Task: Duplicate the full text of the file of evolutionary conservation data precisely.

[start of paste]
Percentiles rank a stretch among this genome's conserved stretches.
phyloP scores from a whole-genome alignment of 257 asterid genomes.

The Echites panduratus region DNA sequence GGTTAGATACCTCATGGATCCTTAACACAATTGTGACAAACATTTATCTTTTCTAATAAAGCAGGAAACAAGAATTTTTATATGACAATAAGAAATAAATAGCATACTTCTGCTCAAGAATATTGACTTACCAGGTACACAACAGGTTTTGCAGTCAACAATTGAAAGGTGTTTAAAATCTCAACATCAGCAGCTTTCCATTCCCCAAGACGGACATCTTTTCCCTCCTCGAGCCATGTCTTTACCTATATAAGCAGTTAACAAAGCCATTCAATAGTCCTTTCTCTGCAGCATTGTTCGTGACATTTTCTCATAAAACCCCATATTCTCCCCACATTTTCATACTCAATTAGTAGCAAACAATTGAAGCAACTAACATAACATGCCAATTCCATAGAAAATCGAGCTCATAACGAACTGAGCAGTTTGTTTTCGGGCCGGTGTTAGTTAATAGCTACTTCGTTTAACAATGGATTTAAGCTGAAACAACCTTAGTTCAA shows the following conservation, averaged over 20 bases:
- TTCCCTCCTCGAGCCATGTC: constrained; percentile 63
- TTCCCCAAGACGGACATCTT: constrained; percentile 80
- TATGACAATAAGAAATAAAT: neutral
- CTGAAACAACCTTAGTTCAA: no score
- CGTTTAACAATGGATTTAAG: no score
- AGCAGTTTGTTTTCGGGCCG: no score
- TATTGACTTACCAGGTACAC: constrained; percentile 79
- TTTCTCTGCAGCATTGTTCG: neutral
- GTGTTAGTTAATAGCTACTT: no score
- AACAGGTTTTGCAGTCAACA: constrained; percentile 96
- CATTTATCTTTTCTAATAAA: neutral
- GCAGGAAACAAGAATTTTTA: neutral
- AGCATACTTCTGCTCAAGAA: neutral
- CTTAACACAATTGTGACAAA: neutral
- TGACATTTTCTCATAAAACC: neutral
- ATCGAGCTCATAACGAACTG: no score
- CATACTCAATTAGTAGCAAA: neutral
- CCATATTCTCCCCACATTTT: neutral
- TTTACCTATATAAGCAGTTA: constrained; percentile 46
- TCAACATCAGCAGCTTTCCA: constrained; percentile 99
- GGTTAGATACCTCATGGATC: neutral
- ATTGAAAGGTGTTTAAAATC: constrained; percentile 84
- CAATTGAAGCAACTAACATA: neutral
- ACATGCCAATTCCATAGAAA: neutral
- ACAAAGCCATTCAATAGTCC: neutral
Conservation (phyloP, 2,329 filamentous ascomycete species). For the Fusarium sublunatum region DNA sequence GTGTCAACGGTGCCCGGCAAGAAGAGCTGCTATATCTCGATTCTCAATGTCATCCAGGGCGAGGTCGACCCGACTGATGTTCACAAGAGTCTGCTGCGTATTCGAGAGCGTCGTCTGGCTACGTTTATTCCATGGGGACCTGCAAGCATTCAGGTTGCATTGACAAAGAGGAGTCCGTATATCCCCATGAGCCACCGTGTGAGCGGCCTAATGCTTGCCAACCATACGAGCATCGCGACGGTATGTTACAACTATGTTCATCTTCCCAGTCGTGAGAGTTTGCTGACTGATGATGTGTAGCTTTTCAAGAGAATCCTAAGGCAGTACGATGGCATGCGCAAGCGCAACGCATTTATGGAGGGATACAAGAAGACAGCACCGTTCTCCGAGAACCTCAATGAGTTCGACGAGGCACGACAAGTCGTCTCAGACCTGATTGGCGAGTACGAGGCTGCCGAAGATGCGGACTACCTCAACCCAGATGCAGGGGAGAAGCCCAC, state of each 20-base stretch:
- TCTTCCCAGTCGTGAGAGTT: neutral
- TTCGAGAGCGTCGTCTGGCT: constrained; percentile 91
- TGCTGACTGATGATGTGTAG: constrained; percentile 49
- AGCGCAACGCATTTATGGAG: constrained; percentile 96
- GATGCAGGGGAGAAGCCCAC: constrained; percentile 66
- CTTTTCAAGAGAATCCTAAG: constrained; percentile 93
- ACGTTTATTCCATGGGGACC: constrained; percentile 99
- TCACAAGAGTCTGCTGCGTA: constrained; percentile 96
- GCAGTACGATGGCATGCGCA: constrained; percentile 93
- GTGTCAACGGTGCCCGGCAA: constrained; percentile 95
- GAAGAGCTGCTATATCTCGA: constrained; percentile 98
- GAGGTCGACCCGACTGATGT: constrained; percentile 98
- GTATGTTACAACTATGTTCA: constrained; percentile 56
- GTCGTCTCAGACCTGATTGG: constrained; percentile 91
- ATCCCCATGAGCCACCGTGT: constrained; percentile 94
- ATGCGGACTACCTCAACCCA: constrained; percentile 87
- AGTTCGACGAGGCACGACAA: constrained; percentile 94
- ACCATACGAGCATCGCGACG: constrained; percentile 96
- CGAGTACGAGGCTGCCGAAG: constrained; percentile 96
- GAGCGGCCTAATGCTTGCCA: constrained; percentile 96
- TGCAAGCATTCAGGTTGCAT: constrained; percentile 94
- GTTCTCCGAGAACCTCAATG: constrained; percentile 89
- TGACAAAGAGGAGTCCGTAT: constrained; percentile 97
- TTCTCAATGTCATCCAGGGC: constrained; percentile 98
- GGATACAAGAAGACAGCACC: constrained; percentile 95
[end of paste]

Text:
Percentiles rank a stretch among this genome's conserved stretches.
phyloP scores from a whole-genome alignment of 257 asterid genomes.

The Echites panduratus region DNA sequence GGTTAGATACCTCATGGATCCTTAACACAATTGTGACAAACATTTATCTTTTCTAATAAAGCAGGAAACAAGAATTTTTATATGACAATAAGAAATAAATAGCATACTTCTGCTCAAGAATATTGACTTACCAGGTACACAACAGGTTTTGCAGTCAACAATTGAAAGGTGTTTAAAATCTCAACATCAGCAGCTTTCCATTCCCCAAGACGGACATCTTTTCCCTCCTCGAGCCATGTCTTTACCTATATAAGCAGTTAACAAAGCCATTCAATAGTCCTTTCTCTGCAGCATTGTTCGTGACATTTTCTCATAAAACCCCATATTCTCCCCACATTTTCATACTCAATTAGTAGCAAACAATTGAAGCAACTAACATAACATGCCAATTCCATAGAAAATCGAGCTCATAACGAACTGAGCAGTTTGTTTTCGGGCCGGTGTTAGTTAATAGCTACTTCGTTTAACAATGGATTTAAGCTGAAACAACCTTAGTTCAA shows the following conservation, averaged over 20 bases:
- TTCCCTCCTCGAGCCATGTC: constrained; percentile 63
- TTCCCCAAGACGGACATCTT: constrained; percentile 80
- TATGACAATAAGAAATAAAT: neutral
- CTGAAACAACCTTAGTTCAA: no score
- CGTTTAACAATGGATTTAAG: no score
- AGCAGTTTGTTTTCGGGCCG: no score
- TATTGACTTACCAGGTACAC: constrained; percentile 79
- TTTCTCTGCAGCATTGTTCG: neutral
- GTGTTAGTTAATAGCTACTT: no score
- AACAGGTTTTGCAGTCAACA: constrained; percentile 96
- CATTTATCTTTTCTAATAAA: neutral
- GCAGGAAACAAGAATTTTTA: neutral
- AGCATACTTCTGCTCAAGAA: neutral
- CTTAACACAATTGTGACAAA: neutral
- TGACATTTTCTCATAAAACC: neutral
- ATCGAGCTCATAACGAACTG: no score
- CATACTCAATTAGTAGCAAA: neutral
- CCATATTCTCCCCACATTTT: neutral
- TTTACCTATATAAGCAGTTA: constrained; percentile 46
- TCAACATCAGCAGCTTTCCA: constrained; percentile 99
- GGTTAGATACCTCATGGATC: neutral
- ATTGAAAGGTGTTTAAAATC: constrained; percentile 84
- CAATTGAAGCAACTAACATA: neutral
- ACATGCCAATTCCATAGAAA: neutral
- ACAAAGCCATTCAATAGTCC: neutral
Conservation (phyloP, 2,329 filamentous ascomycete species). For the Fusarium sublunatum region DNA sequence GTGTCAACGGTGCCCGGCAAGAAGAGCTGCTATATCTCGATTCTCAATGTCATCCAGGGCGAGGTCGACCCGACTGATGTTCACAAGAGTCTGCTGCGTATTCGAGAGCGTCGTCTGGCTACGTTTATTCCATGGGGACCTGCAAGCATTCAGGTTGCATTGACAAAGAGGAGTCCGTATATCCCCATGAGCCACCGTGTGAGCGGCCTAATGCTTGCCAACCATACGAGCATCGCGACGGTATGTTACAACTATGTTCATCTTCCCAGTCGTGAGAGTTTGCTGACTGATGATGTGTAGCTTTTCAAGAGAATCCTAAGGCAGTACGATGGCATGCGCAAGCGCAACGCATTTATGGAGGGATACAAGAAGACAGCACCGTTCTCCGAGAACCTCAATGAGTTCGACGAGGCACGACAAGTCGTCTCAGACCTGATTGGCGAGTACGAGGCTGCCGAAGATGCGGACTACCTCAACCCAGATGCAGGGGAGAAGCCCAC, state of each 20-base stretch:
- TCTTCCCAGTCGTGAGAGTT: neutral
- TTCGAGAGCGTCGTCTGGCT: constrained; percentile 91
- TGCTGACTGATGATGTGTAG: constrained; percentile 49
- AGCGCAACGCATTTATGGAG: constrained; percentile 96
- GATGCAGGGGAGAAGCCCAC: constrained; percentile 66
- CTTTTCAAGAGAATCCTAAG: constrained; percentile 93
- ACGTTTATTCCATGGGGACC: constrained; percentile 99
- TCACAAGAGTCTGCTGCGTA: constrained; percentile 96
- GCAGTACGATGGCATGCGCA: constrained; percentile 93
- GTGTCAACGGTGCCCGGCAA: constrained; percentile 95
- GAAGAGCTGCTATATCTCGA: constrained; percentile 98
- GAGGTCGACCCGACTGATGT: constrained; percentile 98
- GTATGTTACAACTATGTTCA: constrained; percentile 56
- GTCGTCTCAGACCTGATTGG: constrained; percentile 91
- ATCCCCATGAGCCACCGTGT: constrained; percentile 94
- ATGCGGACTACCTCAACCCA: constrained; percentile 87
- AGTTCGACGAGGCACGACAA: constrained; percentile 94
- ACCATACGAGCATCGCGACG: constrained; percentile 96
- CGAGTACGAGGCTGCCGAAG: constrained; percentile 96
- GAGCGGCCTAATGCTTGCCA: constrained; percentile 96
- TGCAAGCATTCAGGTTGCAT: constrained; percentile 94
- GTTCTCCGAGAACCTCAATG: constrained; percentile 89
- TGACAAAGAGGAGTCCGTAT: constrained; percentile 97
- TTCTCAATGTCATCCAGGGC: constrained; percentile 98
- GGATACAAGAAGACAGCACC: constrained; percentile 95